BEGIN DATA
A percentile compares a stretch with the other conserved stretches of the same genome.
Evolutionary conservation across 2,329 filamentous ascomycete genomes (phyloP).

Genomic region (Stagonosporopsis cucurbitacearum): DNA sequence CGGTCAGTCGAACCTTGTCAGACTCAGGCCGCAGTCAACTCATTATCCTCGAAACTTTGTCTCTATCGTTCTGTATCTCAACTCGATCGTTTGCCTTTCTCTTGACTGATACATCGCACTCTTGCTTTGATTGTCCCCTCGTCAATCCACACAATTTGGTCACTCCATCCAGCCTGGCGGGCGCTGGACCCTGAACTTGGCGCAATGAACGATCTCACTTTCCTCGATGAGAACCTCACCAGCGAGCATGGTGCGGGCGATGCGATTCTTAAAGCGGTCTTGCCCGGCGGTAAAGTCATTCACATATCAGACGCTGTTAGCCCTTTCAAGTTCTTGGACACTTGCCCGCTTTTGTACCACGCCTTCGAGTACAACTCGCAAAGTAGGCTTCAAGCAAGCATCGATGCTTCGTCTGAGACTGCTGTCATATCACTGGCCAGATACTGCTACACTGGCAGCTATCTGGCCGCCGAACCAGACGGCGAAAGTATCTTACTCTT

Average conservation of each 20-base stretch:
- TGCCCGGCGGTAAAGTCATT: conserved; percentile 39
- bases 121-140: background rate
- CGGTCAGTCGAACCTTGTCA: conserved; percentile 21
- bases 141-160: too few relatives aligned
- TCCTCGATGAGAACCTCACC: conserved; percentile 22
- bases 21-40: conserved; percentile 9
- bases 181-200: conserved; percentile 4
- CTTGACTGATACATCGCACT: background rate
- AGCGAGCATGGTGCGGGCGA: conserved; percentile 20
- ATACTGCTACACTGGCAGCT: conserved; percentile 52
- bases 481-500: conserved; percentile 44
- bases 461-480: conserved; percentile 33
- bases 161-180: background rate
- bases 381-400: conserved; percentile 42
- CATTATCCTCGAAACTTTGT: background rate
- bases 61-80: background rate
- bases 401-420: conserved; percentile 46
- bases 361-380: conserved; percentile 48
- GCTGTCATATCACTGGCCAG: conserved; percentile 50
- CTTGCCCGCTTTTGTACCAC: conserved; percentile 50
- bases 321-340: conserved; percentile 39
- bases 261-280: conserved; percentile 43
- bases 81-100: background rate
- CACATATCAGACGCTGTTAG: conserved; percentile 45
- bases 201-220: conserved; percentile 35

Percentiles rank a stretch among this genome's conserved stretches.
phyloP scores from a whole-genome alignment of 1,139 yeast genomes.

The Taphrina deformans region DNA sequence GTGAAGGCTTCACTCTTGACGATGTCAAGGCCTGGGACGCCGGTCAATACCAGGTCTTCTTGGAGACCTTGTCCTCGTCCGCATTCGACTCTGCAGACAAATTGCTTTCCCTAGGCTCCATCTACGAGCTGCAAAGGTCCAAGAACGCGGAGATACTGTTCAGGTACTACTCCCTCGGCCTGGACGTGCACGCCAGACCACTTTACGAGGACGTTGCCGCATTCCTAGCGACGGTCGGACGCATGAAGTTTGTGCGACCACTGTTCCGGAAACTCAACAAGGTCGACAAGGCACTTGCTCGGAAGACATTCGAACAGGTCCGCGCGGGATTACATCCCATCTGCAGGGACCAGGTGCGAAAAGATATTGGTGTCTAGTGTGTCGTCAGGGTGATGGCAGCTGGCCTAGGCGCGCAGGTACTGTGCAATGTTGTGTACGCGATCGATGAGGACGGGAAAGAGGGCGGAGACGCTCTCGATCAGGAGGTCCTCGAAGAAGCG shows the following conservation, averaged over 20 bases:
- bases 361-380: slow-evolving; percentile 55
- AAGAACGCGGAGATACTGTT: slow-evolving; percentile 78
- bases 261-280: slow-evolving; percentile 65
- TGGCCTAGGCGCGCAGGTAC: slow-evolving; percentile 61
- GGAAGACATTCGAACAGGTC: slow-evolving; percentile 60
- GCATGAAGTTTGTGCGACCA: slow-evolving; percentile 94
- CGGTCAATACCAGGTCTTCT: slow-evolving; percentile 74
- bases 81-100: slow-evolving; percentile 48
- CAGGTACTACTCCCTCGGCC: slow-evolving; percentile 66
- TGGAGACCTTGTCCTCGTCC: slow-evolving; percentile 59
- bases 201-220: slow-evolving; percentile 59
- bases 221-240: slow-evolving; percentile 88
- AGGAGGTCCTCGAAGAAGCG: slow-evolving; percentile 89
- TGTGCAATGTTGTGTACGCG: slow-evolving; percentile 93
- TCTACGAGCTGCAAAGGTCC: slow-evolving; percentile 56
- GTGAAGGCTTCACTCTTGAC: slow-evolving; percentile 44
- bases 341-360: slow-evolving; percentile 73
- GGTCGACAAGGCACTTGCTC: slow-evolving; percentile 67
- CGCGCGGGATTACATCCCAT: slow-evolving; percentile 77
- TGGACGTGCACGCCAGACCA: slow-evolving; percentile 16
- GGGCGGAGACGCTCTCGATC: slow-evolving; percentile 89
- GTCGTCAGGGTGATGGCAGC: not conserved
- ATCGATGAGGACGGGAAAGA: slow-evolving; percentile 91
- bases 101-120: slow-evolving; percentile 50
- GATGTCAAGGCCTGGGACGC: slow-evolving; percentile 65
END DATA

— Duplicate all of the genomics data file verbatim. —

A percentile compares a stretch with the other conserved stretches of the same genome.
Evolutionary conservation across 2,329 filamentous ascomycete genomes (phyloP).

Genomic region (Stagonosporopsis cucurbitacearum): DNA sequence CGGTCAGTCGAACCTTGTCAGACTCAGGCCGCAGTCAACTCATTATCCTCGAAACTTTGTCTCTATCGTTCTGTATCTCAACTCGATCGTTTGCCTTTCTCTTGACTGATACATCGCACTCTTGCTTTGATTGTCCCCTCGTCAATCCACACAATTTGGTCACTCCATCCAGCCTGGCGGGCGCTGGACCCTGAACTTGGCGCAATGAACGATCTCACTTTCCTCGATGAGAACCTCACCAGCGAGCATGGTGCGGGCGATGCGATTCTTAAAGCGGTCTTGCCCGGCGGTAAAGTCATTCACATATCAGACGCTGTTAGCCCTTTCAAGTTCTTGGACACTTGCCCGCTTTTGTACCACGCCTTCGAGTACAACTCGCAAAGTAGGCTTCAAGCAAGCATCGATGCTTCGTCTGAGACTGCTGTCATATCACTGGCCAGATACTGCTACACTGGCAGCTATCTGGCCGCCGAACCAGACGGCGAAAGTATCTTACTCTT

Average conservation of each 20-base stretch:
- TGCCCGGCGGTAAAGTCATT: conserved; percentile 39
- bases 121-140: background rate
- CGGTCAGTCGAACCTTGTCA: conserved; percentile 21
- bases 141-160: too few relatives aligned
- TCCTCGATGAGAACCTCACC: conserved; percentile 22
- bases 21-40: conserved; percentile 9
- bases 181-200: conserved; percentile 4
- CTTGACTGATACATCGCACT: background rate
- AGCGAGCATGGTGCGGGCGA: conserved; percentile 20
- ATACTGCTACACTGGCAGCT: conserved; percentile 52
- bases 481-500: conserved; percentile 44
- bases 461-480: conserved; percentile 33
- bases 161-180: background rate
- bases 381-400: conserved; percentile 42
- CATTATCCTCGAAACTTTGT: background rate
- bases 61-80: background rate
- bases 401-420: conserved; percentile 46
- bases 361-380: conserved; percentile 48
- GCTGTCATATCACTGGCCAG: conserved; percentile 50
- CTTGCCCGCTTTTGTACCAC: conserved; percentile 50
- bases 321-340: conserved; percentile 39
- bases 261-280: conserved; percentile 43
- bases 81-100: background rate
- CACATATCAGACGCTGTTAG: conserved; percentile 45
- bases 201-220: conserved; percentile 35

Percentiles rank a stretch among this genome's conserved stretches.
phyloP scores from a whole-genome alignment of 1,139 yeast genomes.

The Taphrina deformans region DNA sequence GTGAAGGCTTCACTCTTGACGATGTCAAGGCCTGGGACGCCGGTCAATACCAGGTCTTCTTGGAGACCTTGTCCTCGTCCGCATTCGACTCTGCAGACAAATTGCTTTCCCTAGGCTCCATCTACGAGCTGCAAAGGTCCAAGAACGCGGAGATACTGTTCAGGTACTACTCCCTCGGCCTGGACGTGCACGCCAGACCACTTTACGAGGACGTTGCCGCATTCCTAGCGACGGTCGGACGCATGAAGTTTGTGCGACCACTGTTCCGGAAACTCAACAAGGTCGACAAGGCACTTGCTCGGAAGACATTCGAACAGGTCCGCGCGGGATTACATCCCATCTGCAGGGACCAGGTGCGAAAAGATATTGGTGTCTAGTGTGTCGTCAGGGTGATGGCAGCTGGCCTAGGCGCGCAGGTACTGTGCAATGTTGTGTACGCGATCGATGAGGACGGGAAAGAGGGCGGAGACGCTCTCGATCAGGAGGTCCTCGAAGAAGCG shows the following conservation, averaged over 20 bases:
- bases 361-380: slow-evolving; percentile 55
- AAGAACGCGGAGATACTGTT: slow-evolving; percentile 78
- bases 261-280: slow-evolving; percentile 65
- TGGCCTAGGCGCGCAGGTAC: slow-evolving; percentile 61
- GGAAGACATTCGAACAGGTC: slow-evolving; percentile 60
- GCATGAAGTTTGTGCGACCA: slow-evolving; percentile 94
- CGGTCAATACCAGGTCTTCT: slow-evolving; percentile 74
- bases 81-100: slow-evolving; percentile 48
- CAGGTACTACTCCCTCGGCC: slow-evolving; percentile 66
- TGGAGACCTTGTCCTCGTCC: slow-evolving; percentile 59
- bases 201-220: slow-evolving; percentile 59
- bases 221-240: slow-evolving; percentile 88
- AGGAGGTCCTCGAAGAAGCG: slow-evolving; percentile 89
- TGTGCAATGTTGTGTACGCG: slow-evolving; percentile 93
- TCTACGAGCTGCAAAGGTCC: slow-evolving; percentile 56
- GTGAAGGCTTCACTCTTGAC: slow-evolving; percentile 44
- bases 341-360: slow-evolving; percentile 73
- GGTCGACAAGGCACTTGCTC: slow-evolving; percentile 67
- CGCGCGGGATTACATCCCAT: slow-evolving; percentile 77
- TGGACGTGCACGCCAGACCA: slow-evolving; percentile 16
- GGGCGGAGACGCTCTCGATC: slow-evolving; percentile 89
- GTCGTCAGGGTGATGGCAGC: not conserved
- ATCGATGAGGACGGGAAAGA: slow-evolving; percentile 91
- bases 101-120: slow-evolving; percentile 50
- GATGTCAAGGCCTGGGACGC: slow-evolving; percentile 65